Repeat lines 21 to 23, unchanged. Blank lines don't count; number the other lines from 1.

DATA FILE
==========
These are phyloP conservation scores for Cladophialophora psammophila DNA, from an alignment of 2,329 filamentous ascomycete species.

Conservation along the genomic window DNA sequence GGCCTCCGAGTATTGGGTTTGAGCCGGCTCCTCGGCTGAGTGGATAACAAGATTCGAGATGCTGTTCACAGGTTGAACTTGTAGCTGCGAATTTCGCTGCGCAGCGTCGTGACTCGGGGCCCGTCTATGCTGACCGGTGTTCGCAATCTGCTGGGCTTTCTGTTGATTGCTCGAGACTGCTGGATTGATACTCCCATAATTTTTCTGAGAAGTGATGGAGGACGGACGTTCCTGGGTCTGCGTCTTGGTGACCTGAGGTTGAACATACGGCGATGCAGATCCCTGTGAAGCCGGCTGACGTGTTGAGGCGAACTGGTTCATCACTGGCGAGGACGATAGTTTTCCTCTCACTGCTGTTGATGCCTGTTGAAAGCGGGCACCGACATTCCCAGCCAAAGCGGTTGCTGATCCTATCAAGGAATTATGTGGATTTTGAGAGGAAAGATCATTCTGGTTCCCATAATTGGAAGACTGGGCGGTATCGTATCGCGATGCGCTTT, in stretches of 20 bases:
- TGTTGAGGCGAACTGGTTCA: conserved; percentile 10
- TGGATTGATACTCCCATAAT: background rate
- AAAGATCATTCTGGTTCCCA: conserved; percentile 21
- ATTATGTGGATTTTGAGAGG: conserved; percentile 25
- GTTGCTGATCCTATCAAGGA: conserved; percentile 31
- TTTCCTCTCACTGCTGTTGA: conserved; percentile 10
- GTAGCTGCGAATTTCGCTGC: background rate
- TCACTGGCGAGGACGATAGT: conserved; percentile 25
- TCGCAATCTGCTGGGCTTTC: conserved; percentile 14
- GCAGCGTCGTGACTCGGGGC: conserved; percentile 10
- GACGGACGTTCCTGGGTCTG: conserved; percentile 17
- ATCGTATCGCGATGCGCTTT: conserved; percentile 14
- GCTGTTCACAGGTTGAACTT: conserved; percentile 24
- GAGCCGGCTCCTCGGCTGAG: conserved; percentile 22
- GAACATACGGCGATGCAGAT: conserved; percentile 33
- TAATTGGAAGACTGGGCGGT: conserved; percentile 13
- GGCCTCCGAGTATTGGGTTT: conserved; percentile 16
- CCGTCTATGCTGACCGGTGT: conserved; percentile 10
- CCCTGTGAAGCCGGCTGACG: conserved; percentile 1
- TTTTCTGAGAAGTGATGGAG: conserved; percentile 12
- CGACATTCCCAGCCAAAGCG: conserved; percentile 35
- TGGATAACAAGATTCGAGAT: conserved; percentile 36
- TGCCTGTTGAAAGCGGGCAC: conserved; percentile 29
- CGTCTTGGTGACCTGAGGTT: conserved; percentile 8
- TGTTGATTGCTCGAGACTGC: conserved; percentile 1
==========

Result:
- CCCTGTGAAGCCGGCTGACG: conserved; percentile 1
- TTTTCTGAGAAGTGATGGAG: conserved; percentile 12
- CGACATTCCCAGCCAAAGCG: conserved; percentile 35